Irritable Bowel Syndrome – Treatment Studies

This post attempts to summarize studies  for IBS. I have often posted on CFS with IBS – this is a post looking at pure IBS. The goal is to update readers to the state of science for treating IBS and to discourage the use of folk-tales and stale medical data. Most MDs do not have time to keep current.

Taxon Percentage in IBS Citations
Enterobacteriaceae Higher [38]
Lactobacillus Lower [2224]
Lactobacillus genus or Lactobacillales order Higher [3335]
Bifidobacterium Lower [232528]
Firmicutes/Bacteroides Higher [26333940]
Firmicutes/Bacteroides Lower [3141]
Clostridiales [31]
Ruminococcaceae or Ruminococcus Higher [2326313637]
Erysipelotrichaceae [31]
Methanogens Lower [3945]
Veillonella Higher [233334]
Faecalibacterium Lower [2638]

A good start point are these summaries:

A Review of Microbiota and Irritable Bowel Syndrome: Future in Therapies[2018].

  • ” the lack of highly predictive diagnostic biomarkers and the complexity and heterogeneity of IBS patients make management difficult and unsatisfactory in many cases, reducing patient health-related quality of life and increasing the sanitary burden. “
  • “because bifidobacteria concentrations have been found to be reduced in IBS compared with healthy controls, it seems reasonable, logical and safe to use prebiotics to enhance the growth of bifidobacteria and other beneficial bacteria to improve symptoms in these patients. However, based on available evidence, general use cannot be recommended in patients with IBS [1877].
  •  Very recent meta-analyses found Saccharomyces cerevisiae CNCM I-3856GI modestly effective in decreasing IBS symptoms in adults only during supplementation [96].
  • ” More studies are necessary to understand the effects of low-FODMAP diet in IBS patients.”

Clinical Practice Guidelines for Irritable Bowel Syndrome in Korea, 2017 Revised Edition

  • “Five randomized placebo-controlled trials reported that probiotics (Lactobacillus rhamnosus, Lactobacillus plantarum, and VSL#3, which contains a mixture of lactobacilli, bifidobacteria, and a Streptococcus strain) improved some symptoms, mainly bloating and flatulence.100104
  • A probiotic mixture (Lactobacillus acidophilus, L. plantarum, L. rhamnosus, Bifidobacterium breve, Bifidobacterium lactis, Bifidobacterium longum, and Streptococcus thermophiles) provided adequate relief of overall IBS symptoms and improved stool consistency in IBS-D patients but had no significant effect on individual symptoms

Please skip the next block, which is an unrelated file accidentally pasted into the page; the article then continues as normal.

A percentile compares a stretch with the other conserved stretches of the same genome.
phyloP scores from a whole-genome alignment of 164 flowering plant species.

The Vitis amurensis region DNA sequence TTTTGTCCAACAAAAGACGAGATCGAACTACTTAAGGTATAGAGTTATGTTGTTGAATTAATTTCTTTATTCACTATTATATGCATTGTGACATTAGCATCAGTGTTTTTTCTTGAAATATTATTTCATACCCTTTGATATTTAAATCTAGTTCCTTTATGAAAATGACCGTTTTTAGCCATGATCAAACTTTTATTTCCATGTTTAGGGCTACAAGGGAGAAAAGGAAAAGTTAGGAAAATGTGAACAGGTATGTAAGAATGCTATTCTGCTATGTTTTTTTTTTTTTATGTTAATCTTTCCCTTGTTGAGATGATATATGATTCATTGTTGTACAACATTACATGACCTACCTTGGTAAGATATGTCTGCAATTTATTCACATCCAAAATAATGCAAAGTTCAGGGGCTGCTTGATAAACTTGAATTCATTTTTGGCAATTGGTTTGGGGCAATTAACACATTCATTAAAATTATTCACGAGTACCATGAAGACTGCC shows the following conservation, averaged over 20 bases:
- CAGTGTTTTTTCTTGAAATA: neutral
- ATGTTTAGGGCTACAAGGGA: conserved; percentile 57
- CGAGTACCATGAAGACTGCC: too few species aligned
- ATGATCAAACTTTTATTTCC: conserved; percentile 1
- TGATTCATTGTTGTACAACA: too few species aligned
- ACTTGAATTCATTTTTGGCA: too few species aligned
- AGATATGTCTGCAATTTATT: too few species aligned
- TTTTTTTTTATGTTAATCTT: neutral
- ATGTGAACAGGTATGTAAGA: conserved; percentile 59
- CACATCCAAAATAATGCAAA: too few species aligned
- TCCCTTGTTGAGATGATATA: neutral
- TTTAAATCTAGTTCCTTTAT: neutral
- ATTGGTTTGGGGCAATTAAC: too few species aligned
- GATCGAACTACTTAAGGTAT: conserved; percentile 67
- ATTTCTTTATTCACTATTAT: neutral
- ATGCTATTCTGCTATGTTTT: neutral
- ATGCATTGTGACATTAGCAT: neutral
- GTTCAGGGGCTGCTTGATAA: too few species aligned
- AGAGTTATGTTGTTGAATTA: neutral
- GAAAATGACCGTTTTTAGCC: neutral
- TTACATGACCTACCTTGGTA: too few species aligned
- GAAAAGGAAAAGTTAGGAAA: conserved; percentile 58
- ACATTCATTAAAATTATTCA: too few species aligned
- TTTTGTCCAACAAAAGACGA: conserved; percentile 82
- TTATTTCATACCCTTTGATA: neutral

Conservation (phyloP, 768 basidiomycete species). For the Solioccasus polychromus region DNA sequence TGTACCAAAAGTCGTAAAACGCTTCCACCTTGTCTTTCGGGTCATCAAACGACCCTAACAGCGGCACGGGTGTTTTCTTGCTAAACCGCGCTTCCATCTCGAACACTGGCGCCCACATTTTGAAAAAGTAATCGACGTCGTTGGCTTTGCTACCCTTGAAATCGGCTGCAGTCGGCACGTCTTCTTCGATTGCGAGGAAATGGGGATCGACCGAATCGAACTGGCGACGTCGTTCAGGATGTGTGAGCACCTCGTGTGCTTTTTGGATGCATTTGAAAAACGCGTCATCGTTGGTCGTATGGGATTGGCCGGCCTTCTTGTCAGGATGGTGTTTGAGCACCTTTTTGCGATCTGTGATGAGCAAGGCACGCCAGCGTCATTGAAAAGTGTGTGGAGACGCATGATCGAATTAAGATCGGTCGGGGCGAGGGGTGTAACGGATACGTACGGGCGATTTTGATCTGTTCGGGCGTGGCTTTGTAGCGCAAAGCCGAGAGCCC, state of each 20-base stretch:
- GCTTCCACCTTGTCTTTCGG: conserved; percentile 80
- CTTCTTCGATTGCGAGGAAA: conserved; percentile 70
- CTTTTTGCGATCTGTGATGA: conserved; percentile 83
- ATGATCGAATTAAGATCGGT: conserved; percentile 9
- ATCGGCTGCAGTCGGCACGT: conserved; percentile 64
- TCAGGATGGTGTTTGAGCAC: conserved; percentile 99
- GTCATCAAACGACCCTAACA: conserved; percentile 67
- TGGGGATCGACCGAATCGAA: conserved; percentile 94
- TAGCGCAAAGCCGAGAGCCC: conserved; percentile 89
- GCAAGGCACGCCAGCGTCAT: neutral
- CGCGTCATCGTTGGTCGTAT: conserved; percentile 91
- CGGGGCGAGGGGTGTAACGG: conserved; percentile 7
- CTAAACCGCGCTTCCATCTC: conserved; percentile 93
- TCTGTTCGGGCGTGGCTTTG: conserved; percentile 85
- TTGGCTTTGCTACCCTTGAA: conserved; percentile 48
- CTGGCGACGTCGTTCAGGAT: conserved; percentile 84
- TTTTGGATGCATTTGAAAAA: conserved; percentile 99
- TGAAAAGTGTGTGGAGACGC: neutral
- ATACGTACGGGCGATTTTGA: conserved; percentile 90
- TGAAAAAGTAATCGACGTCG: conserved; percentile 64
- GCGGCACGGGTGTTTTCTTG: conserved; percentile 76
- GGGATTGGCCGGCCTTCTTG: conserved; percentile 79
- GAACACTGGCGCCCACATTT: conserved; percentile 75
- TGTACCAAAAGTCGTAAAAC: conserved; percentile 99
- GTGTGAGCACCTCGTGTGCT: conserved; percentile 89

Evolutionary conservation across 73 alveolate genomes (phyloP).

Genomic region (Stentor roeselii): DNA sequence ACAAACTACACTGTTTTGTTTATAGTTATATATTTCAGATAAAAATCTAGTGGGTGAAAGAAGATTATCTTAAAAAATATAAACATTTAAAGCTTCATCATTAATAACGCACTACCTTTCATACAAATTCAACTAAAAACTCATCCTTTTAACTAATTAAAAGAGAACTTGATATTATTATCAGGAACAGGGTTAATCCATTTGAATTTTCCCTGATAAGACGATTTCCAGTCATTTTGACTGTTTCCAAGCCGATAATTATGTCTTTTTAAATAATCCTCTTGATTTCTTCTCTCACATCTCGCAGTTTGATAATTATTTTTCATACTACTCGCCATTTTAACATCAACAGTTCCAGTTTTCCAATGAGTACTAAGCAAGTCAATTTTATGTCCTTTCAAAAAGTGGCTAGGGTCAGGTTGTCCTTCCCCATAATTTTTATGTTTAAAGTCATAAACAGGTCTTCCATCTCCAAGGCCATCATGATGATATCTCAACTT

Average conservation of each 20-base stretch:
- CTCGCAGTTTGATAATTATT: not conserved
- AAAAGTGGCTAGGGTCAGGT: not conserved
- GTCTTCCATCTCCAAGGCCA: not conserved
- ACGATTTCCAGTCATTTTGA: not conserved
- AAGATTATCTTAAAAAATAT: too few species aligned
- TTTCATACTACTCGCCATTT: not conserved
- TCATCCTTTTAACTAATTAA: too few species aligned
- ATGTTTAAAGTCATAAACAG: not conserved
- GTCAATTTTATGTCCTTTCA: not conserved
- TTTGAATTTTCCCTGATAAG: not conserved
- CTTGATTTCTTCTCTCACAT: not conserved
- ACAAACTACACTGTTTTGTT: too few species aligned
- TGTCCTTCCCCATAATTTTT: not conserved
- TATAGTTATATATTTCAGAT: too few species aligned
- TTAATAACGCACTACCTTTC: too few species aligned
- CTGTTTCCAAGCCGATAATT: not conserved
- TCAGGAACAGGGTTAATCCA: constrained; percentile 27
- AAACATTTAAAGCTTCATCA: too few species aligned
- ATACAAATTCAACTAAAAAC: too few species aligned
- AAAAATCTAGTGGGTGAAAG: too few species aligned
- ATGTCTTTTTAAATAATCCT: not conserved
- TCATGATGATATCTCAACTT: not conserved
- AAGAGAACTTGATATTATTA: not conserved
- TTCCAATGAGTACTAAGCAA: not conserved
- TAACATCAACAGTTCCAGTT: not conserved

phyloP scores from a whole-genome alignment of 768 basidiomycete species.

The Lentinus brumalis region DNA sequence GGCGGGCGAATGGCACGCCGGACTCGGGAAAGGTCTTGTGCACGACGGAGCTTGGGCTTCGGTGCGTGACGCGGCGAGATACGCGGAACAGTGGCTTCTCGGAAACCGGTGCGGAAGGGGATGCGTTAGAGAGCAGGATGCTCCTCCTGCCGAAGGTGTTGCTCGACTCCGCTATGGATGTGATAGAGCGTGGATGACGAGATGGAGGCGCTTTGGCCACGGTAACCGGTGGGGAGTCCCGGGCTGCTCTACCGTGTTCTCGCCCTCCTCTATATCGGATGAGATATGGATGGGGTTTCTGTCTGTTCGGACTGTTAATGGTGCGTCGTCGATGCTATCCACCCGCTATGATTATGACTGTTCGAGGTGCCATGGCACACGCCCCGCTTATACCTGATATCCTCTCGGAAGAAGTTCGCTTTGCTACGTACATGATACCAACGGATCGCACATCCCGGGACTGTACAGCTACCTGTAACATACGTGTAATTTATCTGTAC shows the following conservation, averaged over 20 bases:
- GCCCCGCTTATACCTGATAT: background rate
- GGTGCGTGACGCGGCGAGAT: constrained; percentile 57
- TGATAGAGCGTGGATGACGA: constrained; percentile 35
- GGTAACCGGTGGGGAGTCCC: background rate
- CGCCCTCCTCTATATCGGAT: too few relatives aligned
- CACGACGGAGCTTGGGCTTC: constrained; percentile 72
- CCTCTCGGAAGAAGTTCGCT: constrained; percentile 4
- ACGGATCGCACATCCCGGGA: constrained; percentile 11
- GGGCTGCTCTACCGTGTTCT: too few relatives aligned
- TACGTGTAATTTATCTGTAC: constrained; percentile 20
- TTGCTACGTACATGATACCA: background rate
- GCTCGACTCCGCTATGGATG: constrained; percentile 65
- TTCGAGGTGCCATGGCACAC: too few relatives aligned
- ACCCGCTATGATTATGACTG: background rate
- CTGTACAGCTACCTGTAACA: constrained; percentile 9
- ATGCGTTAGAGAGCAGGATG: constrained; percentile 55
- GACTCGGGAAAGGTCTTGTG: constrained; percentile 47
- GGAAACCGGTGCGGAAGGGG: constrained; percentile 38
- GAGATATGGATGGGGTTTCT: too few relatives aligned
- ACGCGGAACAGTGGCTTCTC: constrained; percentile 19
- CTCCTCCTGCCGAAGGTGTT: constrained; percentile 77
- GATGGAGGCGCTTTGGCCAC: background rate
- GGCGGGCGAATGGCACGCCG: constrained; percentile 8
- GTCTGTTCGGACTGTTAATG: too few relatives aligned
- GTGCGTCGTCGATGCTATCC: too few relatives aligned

• There was only ONE item with a strong recommendation: Antispasmodics 
    • Peppermint oil was cited for controlling abdominal pain.

SYMPOSIUM REPORT: An Evidence-Based Approach to IBS and CIC: Applying New Advances to Daily Practice: A Review of an Adjunct Clinical Symposium of the American College of Gastroenterology Meeting October 16, 2016 • Las Vegas, Nevada.

  • Strong evidence for:
    • Eluxadoline is superior to placebo for the treatment of IBS-De
    • Rifaximin is effective in reducing total IBS symptoms and bloating in IBS-D
    • Lubiprostone is superior to placebo for the treatment of IBS-C
    • Linaclotide is superior to placebo for the treatment of IBS-C
    • Some fiber supplements increase stool frequency in patients with CIC
  • “Symptoms associated with viscerosensory perception (abdominal pain/discomfort, bloating, pain at evacuation, and urgency) were more responsive to peppermint oil than motility-related symptoms (constipation, diarrhea, and passage of gas or mucus; “
  • “these conclusions do not indicate that probiotics are not effective in individual patients, but rather that the evidence supporting their efficacy is weak.”

IBS Probiotics

See this earlier 2016 post for earlier studies – new studies are shown.

Clostridium butyricum probiotics

Non-Prescription Substances

  • Peppermint oil
  • Triphala (TLP):
    • “It has also been shown that the long-term (45 days) treatment with TLP improved the number, frequency and consistency of stools excreted per day and decreased the abdominal pain and bloating in healthy patients vs. control individuals who did not receive TLP [86]. No side effects in the treated group were reported ” [2018]